I consider myself fortunate that I took off last week to work on another project because about the last thing in the world I wanted to write about was the Republican shutdown of the government over Obamacare and anger-management issues. While I’m confident no one in the world hyperbolizes as hyperbolizingly as I hyperbolize, I rest easy knowing that the nation had plenty of overwrought, dramatic commentary in my absence. There’s little remaining that has not been said.
I will not, however, allow that to stop me from writing about Republican Sen. Ted Cruz.
It is entertaining to watch some of D.C.’s biggest congressional assholes lining up to lay into Cruz, a Texas senator who is such a pure distillation of the attitude that he could be the Higgs boson particle of assholishness. ”Ways Ted Cruz is an ass” would be the largest Jeopardy category ever. If we were to build an equal-but-opposite memorial from Mount Rushmore — perhaps, say, Mount Tush-more — Cruz’s posterior would be chiseled first.
Sen. Ted Cruz
Naturally, something set me off on this rant, a tweet sent out by Cruz upon his return to Texas: ”It’s great to be back home — I’ve spent the past month in Washington, D.C., and it is great to be back in America!”
I’ve rewritten this sentence you’re reading right now because I’ve pledged to be a little nicer in my attitude and language, so just assume the high level of profane argle bargle I first spewed. I’ve written plenty of times about the ways in which the ”real America” canard offends me as an American who was raised rural and went on to live urban. The idea that true Americans only come from certain portions of the country — basically places with short buildings, large fields and a smaller population than contained in one D.C. zip code — is just the juvenile raging of white people who can’t abide the idea that they are no longer automatically at the top of the heap.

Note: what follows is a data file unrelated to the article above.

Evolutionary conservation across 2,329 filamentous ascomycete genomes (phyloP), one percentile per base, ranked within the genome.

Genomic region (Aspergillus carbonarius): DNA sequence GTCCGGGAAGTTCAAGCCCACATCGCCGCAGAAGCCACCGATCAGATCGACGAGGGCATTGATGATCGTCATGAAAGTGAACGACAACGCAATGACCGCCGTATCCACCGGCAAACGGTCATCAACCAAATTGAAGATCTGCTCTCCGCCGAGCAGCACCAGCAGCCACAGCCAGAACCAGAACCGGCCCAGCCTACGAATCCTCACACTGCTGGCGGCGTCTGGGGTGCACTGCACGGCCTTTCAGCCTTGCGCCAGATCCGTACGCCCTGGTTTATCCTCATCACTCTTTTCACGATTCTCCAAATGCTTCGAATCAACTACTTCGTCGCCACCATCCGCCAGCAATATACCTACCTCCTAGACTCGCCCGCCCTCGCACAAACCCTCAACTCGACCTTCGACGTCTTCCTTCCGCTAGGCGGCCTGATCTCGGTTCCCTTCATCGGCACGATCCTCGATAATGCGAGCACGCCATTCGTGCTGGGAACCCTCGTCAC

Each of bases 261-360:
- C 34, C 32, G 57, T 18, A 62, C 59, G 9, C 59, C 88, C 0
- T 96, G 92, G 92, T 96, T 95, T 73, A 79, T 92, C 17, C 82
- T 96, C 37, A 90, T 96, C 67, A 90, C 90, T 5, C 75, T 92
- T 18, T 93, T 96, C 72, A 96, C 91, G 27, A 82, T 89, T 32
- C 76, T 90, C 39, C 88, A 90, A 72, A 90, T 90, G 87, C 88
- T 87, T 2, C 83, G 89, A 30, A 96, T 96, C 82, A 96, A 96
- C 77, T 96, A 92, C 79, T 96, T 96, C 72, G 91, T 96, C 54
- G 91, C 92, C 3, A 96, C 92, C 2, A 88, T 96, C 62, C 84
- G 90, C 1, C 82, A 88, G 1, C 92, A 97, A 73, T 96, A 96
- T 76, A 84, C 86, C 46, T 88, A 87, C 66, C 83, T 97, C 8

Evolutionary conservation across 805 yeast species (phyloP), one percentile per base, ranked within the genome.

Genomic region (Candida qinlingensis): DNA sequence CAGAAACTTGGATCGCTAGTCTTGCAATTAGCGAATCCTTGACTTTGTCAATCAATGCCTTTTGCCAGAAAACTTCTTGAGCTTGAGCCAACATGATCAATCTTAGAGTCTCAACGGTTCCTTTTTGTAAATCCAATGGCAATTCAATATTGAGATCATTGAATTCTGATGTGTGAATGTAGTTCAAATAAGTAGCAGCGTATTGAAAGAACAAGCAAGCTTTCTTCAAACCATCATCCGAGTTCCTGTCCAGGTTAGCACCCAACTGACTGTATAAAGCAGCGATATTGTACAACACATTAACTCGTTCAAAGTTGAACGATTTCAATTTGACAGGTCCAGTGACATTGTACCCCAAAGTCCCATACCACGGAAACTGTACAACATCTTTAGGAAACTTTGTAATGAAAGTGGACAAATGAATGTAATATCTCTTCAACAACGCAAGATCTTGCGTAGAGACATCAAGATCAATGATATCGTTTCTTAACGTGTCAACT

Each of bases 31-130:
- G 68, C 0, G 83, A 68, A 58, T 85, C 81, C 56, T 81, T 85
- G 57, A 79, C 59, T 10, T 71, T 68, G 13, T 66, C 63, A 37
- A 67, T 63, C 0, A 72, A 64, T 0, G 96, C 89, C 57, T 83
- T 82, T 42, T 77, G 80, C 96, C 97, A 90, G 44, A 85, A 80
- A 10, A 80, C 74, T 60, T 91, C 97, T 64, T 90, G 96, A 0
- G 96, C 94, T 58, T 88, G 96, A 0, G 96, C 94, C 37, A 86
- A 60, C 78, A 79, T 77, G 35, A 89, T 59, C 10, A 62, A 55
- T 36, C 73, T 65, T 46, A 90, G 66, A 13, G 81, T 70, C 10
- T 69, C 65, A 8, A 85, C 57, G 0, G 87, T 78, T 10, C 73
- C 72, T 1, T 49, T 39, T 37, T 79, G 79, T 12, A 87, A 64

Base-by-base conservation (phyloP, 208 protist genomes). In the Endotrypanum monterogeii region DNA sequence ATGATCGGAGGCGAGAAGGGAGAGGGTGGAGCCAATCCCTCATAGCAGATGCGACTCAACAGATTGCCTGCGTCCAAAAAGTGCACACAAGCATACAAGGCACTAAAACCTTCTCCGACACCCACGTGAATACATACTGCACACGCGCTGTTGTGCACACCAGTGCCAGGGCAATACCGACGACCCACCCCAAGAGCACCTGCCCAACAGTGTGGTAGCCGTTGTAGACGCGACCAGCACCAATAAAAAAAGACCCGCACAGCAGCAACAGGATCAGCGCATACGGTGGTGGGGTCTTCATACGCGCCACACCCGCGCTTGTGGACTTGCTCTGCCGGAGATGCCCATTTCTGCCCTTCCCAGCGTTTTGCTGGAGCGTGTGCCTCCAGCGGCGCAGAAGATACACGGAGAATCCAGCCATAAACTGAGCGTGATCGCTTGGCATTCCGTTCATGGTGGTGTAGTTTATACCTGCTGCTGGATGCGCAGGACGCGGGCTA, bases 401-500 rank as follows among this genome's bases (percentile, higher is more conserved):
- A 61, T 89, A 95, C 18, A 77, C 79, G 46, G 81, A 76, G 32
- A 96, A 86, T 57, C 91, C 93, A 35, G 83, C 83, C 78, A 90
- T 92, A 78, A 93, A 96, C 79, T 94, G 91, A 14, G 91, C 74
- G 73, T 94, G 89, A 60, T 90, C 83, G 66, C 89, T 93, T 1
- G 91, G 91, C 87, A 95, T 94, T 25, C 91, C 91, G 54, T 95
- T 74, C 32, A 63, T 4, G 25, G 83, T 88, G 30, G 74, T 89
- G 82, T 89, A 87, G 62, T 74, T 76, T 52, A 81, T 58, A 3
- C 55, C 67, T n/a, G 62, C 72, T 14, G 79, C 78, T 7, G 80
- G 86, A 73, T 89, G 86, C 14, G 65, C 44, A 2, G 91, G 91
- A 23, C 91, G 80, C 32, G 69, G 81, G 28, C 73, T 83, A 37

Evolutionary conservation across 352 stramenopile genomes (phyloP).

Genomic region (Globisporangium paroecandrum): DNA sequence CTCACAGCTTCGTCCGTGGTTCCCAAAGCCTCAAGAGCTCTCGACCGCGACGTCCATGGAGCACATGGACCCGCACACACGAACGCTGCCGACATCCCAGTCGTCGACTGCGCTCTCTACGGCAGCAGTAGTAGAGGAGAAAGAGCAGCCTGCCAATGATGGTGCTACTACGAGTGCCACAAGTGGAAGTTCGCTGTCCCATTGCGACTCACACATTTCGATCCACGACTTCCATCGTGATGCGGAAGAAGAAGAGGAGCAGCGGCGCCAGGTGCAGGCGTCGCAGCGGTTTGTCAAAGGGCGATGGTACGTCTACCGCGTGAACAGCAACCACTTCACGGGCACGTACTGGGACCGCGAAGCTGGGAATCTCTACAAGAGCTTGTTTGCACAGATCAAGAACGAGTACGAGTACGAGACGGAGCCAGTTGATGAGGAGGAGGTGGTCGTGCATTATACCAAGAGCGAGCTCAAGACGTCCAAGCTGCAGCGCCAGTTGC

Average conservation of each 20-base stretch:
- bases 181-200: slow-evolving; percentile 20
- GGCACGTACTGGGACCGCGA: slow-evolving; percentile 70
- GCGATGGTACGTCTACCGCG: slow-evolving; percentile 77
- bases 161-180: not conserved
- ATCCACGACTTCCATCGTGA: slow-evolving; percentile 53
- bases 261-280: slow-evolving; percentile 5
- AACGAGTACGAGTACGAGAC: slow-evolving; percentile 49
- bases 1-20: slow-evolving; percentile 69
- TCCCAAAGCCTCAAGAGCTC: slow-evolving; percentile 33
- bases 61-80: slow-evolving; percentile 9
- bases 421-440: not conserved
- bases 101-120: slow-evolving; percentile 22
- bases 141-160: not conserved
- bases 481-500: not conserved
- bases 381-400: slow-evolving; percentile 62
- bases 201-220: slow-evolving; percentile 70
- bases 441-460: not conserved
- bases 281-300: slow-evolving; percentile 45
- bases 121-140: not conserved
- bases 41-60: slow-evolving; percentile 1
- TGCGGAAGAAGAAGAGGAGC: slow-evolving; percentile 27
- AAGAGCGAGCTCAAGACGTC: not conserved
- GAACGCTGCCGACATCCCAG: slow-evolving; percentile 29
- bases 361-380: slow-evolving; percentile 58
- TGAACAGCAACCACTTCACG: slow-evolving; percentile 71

I should note that I think those aggrieved white people are just as American as my own white, suburban, interracially gay-married self because that’s the whole point of being an American. Perhaps one day they’ll return the favor.
Though that’s not likely anytime soon given that they are the only demographic remaining in America that thinks Ted Cruz is pretty neat.
What’s amazing to me about Cruz is that he can simultaneously push my buttons on two completely contradictory tendencies in my thinking. First, there’s my egalitarian belief in a meritocratic and pluralist society, which is angered by Cruz’s appeal to know-nothing, America-first jingoism. Second, there’s my reactionary antipathy to the American elites of inherited wealth and Ivy League societies, of which Cruz is one of the most spectacularly extant examples.
Given that I went to a private college (that I put myself and family into debt for), I realize that my second tendency toward class warfare is not one of my better angels and I generally attempt to compensate for it. But someone like Cruz — whose history of snotty assholism to anyone he perceives as lesser, which is apparently everyone, is well-documented — I can’t compensate for. It’s like waking up and finding the country is being run by some of the most awful people I remember from college. The fact that I graduated college with the Kentucky Senate candidate who’s running against Mitch McConnell from the right only makes the situation more surreal and maddening.
I always knew the day would come when people my own age would begin taking on the higher levers of government and power. With the emergence of Ted Cruz, I hope Generation X can do better. And soon.
Sean Bugg is editor emeritus of Metro Weekly. Follow him on Twitter @seanbugg or email him at firstname.lastname@example.org.